They discovered that a protein known as TFEB turns on genes that cause damaged lysosomes to self-destruct and that also induce the production of replacement lysosomes. The researchers also found that lipidation of a protein called LC3 was needed to activate TFEB.

The team confirmed this finding in a mouse model of crystal-induced kidney damage, with mice lacking TFEB exhibiting greater kidney damage.

Supported content

References

  1. Nature Cell Biology 22, 1252–1263 (2020). doi: 10.1038/s41556-020-00583-9

View the article on the Nature Index

See more research highlights from Osaka University

More research highlights from Osaka University

Collaboration

Date range: 1 October 2020 - 30 September 2021

International vs. domestic collaboration by Share

  • 58.51% Domestic
  • 41.49% International

Hover over the graph to view the percentage of collaboration.


Top 10 domestic collaborators with Osaka University by Share (291 total)

  1. Osaka University and The University of Tokyo (UTokyo) (48.66)
    Osaka University19.86
    The University of Tokyo (UTokyo)28.80
  2. Osaka University and Kyoto University (33.29)
    Osaka University15.96
    Kyoto University17.32
  3. Osaka University and RIKEN (26.58)
    Osaka University16.01
    RIKEN10.57
  4. Osaka University and Tohoku University (11.92)
    Osaka University5.44
    Tohoku University6.48
  5. Osaka University and National Institute of Advanced Industrial Science and Technology (AIST) (10.58)
    Osaka University7.17
    National Institute of Advanced Industrial Science and Technology (AIST)3.41
  6. Osaka University and Nagoya University (10.45)
    Osaka University4.31
    Nagoya University6.15
  7. Osaka University and Kyushu University (9.17)
    Osaka University4.04
    Kyushu University5.13
  8. Osaka University and Hokkaido University (9.05)
    Osaka University3.70
    Hokkaido University5.35
  9. Osaka University and Center for Spintronics Research Network (CSRN) - Osaka University (8.67)
    Osaka University5.46
    Center for Spintronics Research Network (CSRN) - Osaka University3.21
  10. Osaka University and Japan Synchrotron Radiation Research Institute (JASRI) (8.24)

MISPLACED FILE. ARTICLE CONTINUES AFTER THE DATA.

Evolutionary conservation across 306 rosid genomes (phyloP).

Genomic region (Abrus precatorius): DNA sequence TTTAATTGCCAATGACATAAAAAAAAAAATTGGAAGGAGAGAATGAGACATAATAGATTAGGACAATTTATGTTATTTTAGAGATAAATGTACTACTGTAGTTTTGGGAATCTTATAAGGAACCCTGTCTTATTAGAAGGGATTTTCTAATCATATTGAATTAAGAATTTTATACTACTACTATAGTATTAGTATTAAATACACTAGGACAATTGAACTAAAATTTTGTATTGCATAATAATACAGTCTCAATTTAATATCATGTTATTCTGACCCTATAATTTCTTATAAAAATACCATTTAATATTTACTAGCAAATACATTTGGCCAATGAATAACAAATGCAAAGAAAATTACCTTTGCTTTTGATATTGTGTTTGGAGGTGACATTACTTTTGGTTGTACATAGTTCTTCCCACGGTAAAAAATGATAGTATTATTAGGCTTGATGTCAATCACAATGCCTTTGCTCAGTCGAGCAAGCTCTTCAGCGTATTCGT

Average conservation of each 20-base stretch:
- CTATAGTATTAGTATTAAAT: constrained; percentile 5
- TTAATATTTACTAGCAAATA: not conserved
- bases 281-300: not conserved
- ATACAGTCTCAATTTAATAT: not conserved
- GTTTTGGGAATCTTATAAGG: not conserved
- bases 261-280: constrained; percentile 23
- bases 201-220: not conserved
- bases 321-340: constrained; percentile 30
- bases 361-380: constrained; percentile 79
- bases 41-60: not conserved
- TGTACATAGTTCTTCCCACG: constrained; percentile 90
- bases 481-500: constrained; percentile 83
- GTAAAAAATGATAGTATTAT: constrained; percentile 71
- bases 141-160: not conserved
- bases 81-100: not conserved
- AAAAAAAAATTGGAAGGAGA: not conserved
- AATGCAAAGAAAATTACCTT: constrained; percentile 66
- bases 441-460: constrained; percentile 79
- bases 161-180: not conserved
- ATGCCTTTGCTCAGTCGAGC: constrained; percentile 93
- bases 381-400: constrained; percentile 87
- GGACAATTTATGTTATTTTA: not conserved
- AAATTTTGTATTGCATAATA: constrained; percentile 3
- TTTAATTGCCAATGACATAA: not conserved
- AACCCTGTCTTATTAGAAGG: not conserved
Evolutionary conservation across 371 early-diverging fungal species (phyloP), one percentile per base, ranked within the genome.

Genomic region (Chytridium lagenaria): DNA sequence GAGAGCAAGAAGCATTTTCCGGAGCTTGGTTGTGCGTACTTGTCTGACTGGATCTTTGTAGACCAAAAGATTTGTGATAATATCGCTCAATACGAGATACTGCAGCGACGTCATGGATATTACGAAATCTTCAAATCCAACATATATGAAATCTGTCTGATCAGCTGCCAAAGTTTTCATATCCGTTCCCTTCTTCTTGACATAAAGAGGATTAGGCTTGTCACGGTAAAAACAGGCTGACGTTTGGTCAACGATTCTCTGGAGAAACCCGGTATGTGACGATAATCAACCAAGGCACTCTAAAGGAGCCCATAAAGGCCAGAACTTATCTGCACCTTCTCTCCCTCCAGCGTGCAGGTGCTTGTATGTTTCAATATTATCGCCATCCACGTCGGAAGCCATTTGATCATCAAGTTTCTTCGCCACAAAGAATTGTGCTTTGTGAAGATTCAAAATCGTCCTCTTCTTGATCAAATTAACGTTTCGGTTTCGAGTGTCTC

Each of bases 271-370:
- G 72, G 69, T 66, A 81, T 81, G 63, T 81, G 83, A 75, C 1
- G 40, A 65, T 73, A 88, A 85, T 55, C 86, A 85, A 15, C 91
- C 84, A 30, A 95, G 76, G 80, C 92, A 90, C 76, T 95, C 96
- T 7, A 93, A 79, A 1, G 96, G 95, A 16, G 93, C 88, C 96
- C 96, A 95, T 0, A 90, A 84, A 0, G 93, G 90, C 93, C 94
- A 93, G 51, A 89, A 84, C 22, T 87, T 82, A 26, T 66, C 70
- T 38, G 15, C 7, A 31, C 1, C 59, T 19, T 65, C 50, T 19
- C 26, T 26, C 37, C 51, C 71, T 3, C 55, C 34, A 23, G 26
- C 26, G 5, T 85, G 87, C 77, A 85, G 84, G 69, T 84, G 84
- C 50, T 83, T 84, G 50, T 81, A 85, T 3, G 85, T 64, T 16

Osaka University6.53
    Japan Synchrotron Radiation Research Institute (JASRI)1.71

Top 10 international collaborators with Osaka University by Share (1058 total)

  1. Osaka University and Helmholtz Association of German Research Centres (5.84)
    Osaka University2.88
    Helmholtz Association of German Research Centres2.95
  2. Osaka University and French National Centre for Scientific Research (CNRS) (5.15)
    Osaka University3.03
    French National Centre for Scientific Research (CNRS)2.11
  3. Osaka University and Chinese Academy of Sciences (CAS) (4.59)
    Osaka University2.08
    Chinese Academy of Sciences (CAS)2.51
  4. Osaka University and Max Planck Society (4.15)
    Osaka University1.00
    Max Planck Society3.15
  5. Osaka University and Harvard University (3.94)
    Osaka University1.02
    Harvard University2.92
  6. Osaka University and Hunan University (HNU) (3.72)
    Osaka University0.30
    Hunan University (HNU)3.41
  7. Osaka University and The French Alternative Energies and Atomic Energy Commission (CEA) (2.96)
    Osaka University1.86
    The French Alternative Energies and Atomic Energy Commission (CEA)1.10
  8. Osaka University and Stanford University (2.96)
    Osaka University1.82
    Stanford University1.14
  9. Osaka University and University of Michigan (U-M) (2.83)
    Osaka University0.82
    University of Michigan (U-M)2.01
  10. Osaka University and Sichuan University (SCU) (2.68)
    Osaka University0.54
    Sichuan University (SCU)2.14

Relationships

Osaka University

Affiliated joint institutions and consortia